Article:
Places to hone your ice climbing skills

January 29, 2012
Look for ice climbing instruction and other climbing opportunities in AMC’s online trip listing database.

Though rock climbers are being driven indoors by the chill, the depths of winter bring a different opportunity for altitude lovers to get their fix. Away go the cams and hexes, out come the ice axes and screws. It’s time for ice climbing.

If you’ve never dug an ice axe into a frozen waterfall before, don’t strap on your crampons just yet. Even if you’re a seasoned rock veteran, ice climbing is dangerous. Ice, unlike rock, shifts constantly. Ice can break off beneath you. An ice axe can slice through your rope. AMC and its chapters put on ice climbing classes several times a year. Climbing experts will teach you the finer points of safety and technique so when you venture out without instructors, you’ll be ready to handle the ice.

Once you’ve learned the basics, but before you’re ready for enormous ice walls, where should you go to sharpen your axe-wielding skills? Here are a few lower-risk spots to get your crampons frosty. In many cases, route names won’t appear on maps or trail signage, so make sure to research locations in advance and to go climbing with someone familiar with the sites.

Texaco Slab and Amphitheater
Hart’s Location, N.H.

Texaco Slab and Amphitheater provide great ice and is also sunny and sheltered from the wind. After a short hike in from Route 302, this ice-laden crag offers an array of climbs, easy as well as difficult. The area known as Amphitheater Left has several routes that can all be top-roped with only a single line, making it safer and cheaper for a newer climber. The Dunking route is an easy climb with plenty of ice. For something a bit harder, you could tackle “Ankles Ahead,” which takes you up an ice-filled chimney formation.

Directions: Park at the Davis Path lot and follow the trail over the river. Turn left and follow the river, keeping an eye out for the amphitheater crag, followed by the slab, uphill on your right.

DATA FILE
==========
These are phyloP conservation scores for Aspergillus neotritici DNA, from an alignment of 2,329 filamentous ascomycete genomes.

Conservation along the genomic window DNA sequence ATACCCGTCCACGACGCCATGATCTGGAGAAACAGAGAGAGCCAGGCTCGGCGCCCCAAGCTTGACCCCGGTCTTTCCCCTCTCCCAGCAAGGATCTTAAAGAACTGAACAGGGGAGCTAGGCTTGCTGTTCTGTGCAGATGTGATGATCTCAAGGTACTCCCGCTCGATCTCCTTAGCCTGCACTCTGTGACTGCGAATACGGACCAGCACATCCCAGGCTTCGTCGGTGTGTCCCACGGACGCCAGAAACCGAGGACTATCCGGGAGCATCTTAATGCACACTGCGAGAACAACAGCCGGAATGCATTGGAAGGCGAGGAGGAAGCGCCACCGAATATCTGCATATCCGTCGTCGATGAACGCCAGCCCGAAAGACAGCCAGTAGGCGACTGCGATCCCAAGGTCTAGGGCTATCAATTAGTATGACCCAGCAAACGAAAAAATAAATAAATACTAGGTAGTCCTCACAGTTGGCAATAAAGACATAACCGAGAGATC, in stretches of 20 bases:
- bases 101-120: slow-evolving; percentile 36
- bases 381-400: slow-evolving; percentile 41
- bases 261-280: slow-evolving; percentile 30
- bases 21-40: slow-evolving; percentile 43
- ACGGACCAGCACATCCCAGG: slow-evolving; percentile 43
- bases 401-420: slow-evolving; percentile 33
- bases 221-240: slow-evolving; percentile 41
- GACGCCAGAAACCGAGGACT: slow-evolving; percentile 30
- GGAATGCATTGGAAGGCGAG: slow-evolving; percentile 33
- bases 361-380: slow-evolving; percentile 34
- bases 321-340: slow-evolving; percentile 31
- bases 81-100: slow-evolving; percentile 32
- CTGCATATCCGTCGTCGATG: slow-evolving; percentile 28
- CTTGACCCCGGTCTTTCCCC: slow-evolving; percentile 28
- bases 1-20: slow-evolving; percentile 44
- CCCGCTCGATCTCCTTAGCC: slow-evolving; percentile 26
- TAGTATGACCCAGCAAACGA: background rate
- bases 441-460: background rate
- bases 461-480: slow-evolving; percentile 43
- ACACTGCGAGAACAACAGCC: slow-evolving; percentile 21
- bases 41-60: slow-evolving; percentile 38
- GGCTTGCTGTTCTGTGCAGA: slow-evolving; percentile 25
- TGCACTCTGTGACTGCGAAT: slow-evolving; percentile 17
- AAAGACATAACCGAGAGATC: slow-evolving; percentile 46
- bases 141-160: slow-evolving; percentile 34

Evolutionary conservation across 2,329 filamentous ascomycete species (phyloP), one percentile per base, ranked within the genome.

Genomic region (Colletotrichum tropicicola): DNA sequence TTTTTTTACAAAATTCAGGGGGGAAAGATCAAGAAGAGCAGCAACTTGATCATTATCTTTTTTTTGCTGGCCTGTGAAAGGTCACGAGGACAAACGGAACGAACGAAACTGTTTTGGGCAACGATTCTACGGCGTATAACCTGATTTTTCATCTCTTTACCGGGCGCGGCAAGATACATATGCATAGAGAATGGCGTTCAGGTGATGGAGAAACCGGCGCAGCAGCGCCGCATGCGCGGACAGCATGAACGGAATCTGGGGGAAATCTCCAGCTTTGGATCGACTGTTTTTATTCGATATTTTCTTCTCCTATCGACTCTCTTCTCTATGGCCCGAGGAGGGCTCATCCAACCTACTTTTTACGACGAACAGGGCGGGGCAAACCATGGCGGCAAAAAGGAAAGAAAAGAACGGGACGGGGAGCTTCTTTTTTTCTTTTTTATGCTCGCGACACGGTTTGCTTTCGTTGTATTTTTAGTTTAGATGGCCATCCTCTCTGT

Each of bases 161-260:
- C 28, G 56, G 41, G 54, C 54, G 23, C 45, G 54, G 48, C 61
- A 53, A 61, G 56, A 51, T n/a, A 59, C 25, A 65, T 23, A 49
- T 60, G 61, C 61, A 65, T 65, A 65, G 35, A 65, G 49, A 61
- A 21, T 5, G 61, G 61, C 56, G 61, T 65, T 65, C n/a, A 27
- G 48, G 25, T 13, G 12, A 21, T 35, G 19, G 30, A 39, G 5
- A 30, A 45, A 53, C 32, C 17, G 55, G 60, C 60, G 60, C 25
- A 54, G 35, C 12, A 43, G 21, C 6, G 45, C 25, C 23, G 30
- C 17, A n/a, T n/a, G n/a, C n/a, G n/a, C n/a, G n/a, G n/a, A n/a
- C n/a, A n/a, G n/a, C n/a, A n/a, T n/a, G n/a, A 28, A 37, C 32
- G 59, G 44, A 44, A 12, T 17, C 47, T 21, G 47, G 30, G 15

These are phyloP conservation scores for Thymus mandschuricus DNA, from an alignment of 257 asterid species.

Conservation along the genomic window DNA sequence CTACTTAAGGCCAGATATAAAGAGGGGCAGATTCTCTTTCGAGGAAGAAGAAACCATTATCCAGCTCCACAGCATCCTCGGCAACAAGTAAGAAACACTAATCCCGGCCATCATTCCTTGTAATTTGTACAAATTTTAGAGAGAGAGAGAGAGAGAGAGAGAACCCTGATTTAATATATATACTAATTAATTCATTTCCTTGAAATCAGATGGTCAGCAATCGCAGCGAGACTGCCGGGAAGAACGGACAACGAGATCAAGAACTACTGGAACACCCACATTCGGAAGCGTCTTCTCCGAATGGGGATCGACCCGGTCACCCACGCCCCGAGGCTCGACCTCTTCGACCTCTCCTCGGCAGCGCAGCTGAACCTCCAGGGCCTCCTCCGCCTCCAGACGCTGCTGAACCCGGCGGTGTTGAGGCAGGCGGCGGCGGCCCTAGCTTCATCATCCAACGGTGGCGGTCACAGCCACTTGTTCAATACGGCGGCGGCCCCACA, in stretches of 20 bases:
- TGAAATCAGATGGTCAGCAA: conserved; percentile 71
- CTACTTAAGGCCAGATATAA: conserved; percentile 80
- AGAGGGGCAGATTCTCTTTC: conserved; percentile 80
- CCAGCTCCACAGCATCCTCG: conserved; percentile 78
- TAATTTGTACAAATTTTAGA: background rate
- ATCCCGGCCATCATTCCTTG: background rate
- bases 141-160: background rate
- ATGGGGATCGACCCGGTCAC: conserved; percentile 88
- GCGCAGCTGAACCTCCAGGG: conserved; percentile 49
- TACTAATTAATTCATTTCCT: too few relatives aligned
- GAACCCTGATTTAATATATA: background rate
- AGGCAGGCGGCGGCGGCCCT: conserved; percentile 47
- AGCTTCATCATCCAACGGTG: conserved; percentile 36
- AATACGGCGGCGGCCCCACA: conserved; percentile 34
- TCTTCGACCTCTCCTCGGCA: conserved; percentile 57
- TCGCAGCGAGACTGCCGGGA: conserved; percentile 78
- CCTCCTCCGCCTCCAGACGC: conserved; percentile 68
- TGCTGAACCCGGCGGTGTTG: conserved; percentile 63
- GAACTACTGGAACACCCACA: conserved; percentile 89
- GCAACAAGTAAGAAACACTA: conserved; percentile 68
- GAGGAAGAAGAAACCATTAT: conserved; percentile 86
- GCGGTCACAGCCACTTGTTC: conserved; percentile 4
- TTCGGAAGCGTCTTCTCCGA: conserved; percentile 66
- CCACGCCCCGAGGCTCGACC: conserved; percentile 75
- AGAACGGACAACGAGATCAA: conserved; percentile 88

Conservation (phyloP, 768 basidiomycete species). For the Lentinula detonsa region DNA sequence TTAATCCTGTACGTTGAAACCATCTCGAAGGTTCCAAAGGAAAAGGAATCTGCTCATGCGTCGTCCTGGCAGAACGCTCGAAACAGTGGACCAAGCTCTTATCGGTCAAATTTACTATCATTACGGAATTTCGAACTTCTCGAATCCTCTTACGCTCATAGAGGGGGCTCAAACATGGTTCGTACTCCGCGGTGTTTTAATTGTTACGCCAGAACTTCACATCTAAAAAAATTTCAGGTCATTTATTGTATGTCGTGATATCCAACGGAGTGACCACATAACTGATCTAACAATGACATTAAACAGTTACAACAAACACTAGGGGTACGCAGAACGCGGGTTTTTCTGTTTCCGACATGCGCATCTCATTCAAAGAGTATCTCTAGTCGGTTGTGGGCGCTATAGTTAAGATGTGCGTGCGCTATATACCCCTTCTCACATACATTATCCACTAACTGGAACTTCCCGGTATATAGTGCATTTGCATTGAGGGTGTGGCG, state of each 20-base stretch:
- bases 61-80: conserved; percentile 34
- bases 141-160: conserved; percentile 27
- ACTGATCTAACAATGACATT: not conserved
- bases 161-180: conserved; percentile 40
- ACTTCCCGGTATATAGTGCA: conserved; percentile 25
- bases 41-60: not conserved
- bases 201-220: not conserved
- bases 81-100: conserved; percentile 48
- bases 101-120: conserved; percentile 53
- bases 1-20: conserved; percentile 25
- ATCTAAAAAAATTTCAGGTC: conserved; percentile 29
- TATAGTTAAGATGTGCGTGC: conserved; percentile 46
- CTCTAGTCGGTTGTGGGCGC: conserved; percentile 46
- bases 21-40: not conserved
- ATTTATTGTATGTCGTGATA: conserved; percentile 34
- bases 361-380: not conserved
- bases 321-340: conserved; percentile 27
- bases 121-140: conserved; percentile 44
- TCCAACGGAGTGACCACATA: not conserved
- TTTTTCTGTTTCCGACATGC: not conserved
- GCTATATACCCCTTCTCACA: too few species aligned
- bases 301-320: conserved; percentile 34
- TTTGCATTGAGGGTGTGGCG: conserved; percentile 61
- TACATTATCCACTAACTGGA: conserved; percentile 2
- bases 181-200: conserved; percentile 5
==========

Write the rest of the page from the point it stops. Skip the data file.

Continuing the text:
Frankenstein Complex
Crawford Notch State Park, N.H.

This top-notch ice wall is just a short hike from the Arethusa Falls trailhead. It offers up an enormous number of climbs that can appeal to all levels of climbers. The Trestle Slabs feature a range of grades that can be easily top-roped so you can work on your fundamentals, or safely test yourself. A Walk in the Forest is another spot that offers several milder routes of varying grades. Fortunately, these are all one-pitch climbs. Lost in the Forest has more beginning options.

Directions: Park at the Arethusa Falls trailhead and start up the trail, turning onto the Frankenstein Cliff Trail. Keep an eye out on your left and you’ll see the cliffs.

Cathedral Ledge North End
Echo Lake-Cathedral Ledge State Park, N.H.

Cathedral Ledge, a renowned 600-foot rock face just outside of North Conway, N.H., offers a plethora of daunting climbs, but has easier options as well. The North End area is a great place for those with fewer nicks in their crampons. “Thresher” is an easier, single-pitch climb up a broad ice flow. North End Pillars is very top-rope-friendly and can be climbed in many short, interesting ways. Since both of these areas are so broad, the fun you can have with each pitch is nearly endless.

Directions: From Route 16 in North Conway, take River Road (becomes West Side Road). Turn left at the sign for Cathedral Ledge and Echo Lake State Park, onto Old West Side Road, then immediately right onto Cathedral Ledge Road. Follow the road up past the small subdivision, parking anywhere on the road past that development. The road isn’t plowed, so it may not be passable all the way up. Just park as close as you can.

Smugglers Notch
Mount Mansfield State Forest, Vt.

Nestled between two ski resorts in the heart of Smugglers Notch, a short snowshoe in on Route 108 from north or south will get you to plenty of ice. “Jefferson Slide” on the west side of the road has numerous easy ascents. The left side of the slide is more iced than the right. The practice slabs on the east side offer some good beginner routes, though there are some more difficult pillars to avoid.

Directions: From Jeffersonville, take Mill Street (Route 108) south until you find a “road closed” sign just past the last parking lot for Smugglers Notch Resort. It’s a mile hike in to the climbing area.

Auburn Ice Canyon
Auburn, Mass.

The ice canyon is actually a flood diversion channel for the greater Worcester, Mass., area. Thick, glistening walls of ice form at the head of the canyon from the water flow. There are a lot of top-rope options, and with the abundance of ice, you shouldn’t have any problem finding spots to place your axes. For the more adventurous, there are a few mixed routes to explore as well.

Directions: Find a place to park on Westec Drive in Auburn. Cross Route 20 and follow the trail under the power lines. Follow the trail as it leaves the power lines to the right, and take a right when you reach a T intersection. Go until you come to a gap in a fence, and you’re at the head of the canyon. Follow the canyon to your right to find a way to the bottom. There have been access issues due to inconsiderately parked vehicles, so visitors should be careful to follow this route, rather than blazing a more direct path.

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Jeremy Day

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